Etiquette Isn’t Everything, No Matter What Emily Post Says

We no longer live in a world where a maladroit seating chart is a crisis and one maintains only the correct friendships.
Illustration by Cynthia Kittler

Good manners matter to me. I always smile at my co-workers when we pass each other in the hallway; I look at my cell phone during a meeting only if I’m expecting an urgent message; and I listen to music with headphones, set to a low volume so as not to disturb my seatmates in our open-plan office. I thought I was doing fine.

Then I read the 19th edition of Emily Post’s Etiquette (William Morrow, $45) and realized my many, many failings. For instance, when I get someone’s business card, I almost always throw it in my purse. Apparently, I should be putting it in the business card holder I don’t have and treating it “as an extension of the person” who gave it to me. I’ve also never sent a handwritten thank-you note to any of my parents’ friends who’ve treated me to lunch, and I don’t generally proofread casual emails I send to co-workers.

All of these niceties and more are covered in the new guide, the first to have extensive discussion of “Life Online,” as well as “Open Office Courtesies,” “When It’s Okay to Send an Emailed Thank-you Note” (only if it’s to someone you interact with regularly or speed is of the essence), and “Agreeing to Disagree,” aka How Not to Alienate Colleagues by Talking About Politics. Much of the new advice is straightforward, even obvious—“Intentionally making disparaging remarks has no place in personal communications, and it has no place online, either”—but then again, I’m a millennial, and online behavior comes more naturally to me than to some others.

The rest of the new edition is mostly tried-and-true advice that’s remained so since Emily Post published the original Etiquette in Society, in Business, in Politics, and at Home in 1922. I’m not frequently in the position to entertain associates over dinner, but if I ever find myself there, I’ll know to have a seating plan in mind before we arrive at the restaurant and to wait until the entrees are cleared before turning the conversation to official matters.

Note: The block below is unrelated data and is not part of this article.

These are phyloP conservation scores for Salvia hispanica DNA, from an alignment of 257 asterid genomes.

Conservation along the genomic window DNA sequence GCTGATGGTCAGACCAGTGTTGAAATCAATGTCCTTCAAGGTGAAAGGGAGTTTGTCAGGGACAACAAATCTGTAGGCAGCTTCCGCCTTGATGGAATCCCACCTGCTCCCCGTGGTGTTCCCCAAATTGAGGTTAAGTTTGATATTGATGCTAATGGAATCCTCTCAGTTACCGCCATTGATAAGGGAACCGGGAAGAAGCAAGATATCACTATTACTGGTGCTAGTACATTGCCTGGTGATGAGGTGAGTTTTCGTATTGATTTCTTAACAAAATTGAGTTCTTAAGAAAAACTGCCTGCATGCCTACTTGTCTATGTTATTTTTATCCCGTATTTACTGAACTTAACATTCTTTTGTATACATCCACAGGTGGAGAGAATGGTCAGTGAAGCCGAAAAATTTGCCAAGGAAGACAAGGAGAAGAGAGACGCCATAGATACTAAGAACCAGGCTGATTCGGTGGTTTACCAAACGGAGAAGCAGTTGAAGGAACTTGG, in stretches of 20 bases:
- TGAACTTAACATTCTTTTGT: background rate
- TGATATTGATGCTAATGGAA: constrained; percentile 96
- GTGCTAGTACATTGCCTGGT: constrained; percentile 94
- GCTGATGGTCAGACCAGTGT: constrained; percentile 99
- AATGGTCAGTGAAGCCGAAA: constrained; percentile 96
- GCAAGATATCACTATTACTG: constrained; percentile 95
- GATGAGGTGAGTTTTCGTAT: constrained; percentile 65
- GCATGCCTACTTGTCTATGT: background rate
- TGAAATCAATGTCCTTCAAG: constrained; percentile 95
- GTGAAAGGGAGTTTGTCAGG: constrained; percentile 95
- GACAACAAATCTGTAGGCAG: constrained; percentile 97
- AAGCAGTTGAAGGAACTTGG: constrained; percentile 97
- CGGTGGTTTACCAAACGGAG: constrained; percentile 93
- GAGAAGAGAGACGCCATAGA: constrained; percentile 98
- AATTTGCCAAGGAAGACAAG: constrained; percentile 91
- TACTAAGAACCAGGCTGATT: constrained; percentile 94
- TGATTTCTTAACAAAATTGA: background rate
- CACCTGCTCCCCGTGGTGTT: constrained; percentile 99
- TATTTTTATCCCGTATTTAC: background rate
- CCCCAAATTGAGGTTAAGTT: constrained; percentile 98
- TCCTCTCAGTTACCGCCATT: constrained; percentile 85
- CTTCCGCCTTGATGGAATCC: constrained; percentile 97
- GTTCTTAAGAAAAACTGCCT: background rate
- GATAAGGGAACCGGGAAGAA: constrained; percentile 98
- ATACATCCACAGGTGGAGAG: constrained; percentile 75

Such practiced graces are all well and good, and I’m sure they’d be appreciated by many, but I kept having to suppress the same thought while reading: Does this really matter? In their introduction to the guide, Post’s great-great-grandchildren Lizzie Post and Daniel Post Senning affirm that they want the book “to speak to traditional etiquette fans as well as those new to Emily Post—on the one hand reaffirming the values and manners of previous generations, while at the same time promoting the best practices of current society.” In other words, I’m their target audience. And yet, I read the guide with a degree of defiance. So what if I sometimes leave one side of my headphones on when my boss asks me a question? He does it, too.

According to her obituary in the New York Times, Post once declared that “[e]tiquette is the science of living. It embraces everything. It is the code of sportsmanship and of honor. It is ethics.” That’s an admirably democratic credo, but it’s undercut by the idea of a codified set of social rituals. Post could be as precise as she was because she was describing a circumscribed world, one in which everyone believed in the importance of a seating chart at a formal dinner and having the proper stationery for thank-you notes. Our world requires more flexibility—less prescribing, more generalizing. Much of the “Social Networks” section of “Life Online” could’ve been boiled down to one simple directive: Think before you post.

That said, in the guide’s 674 pages, I didn’t catch a single typo, which I found impressive. Clearly, they proofread thoroughly.

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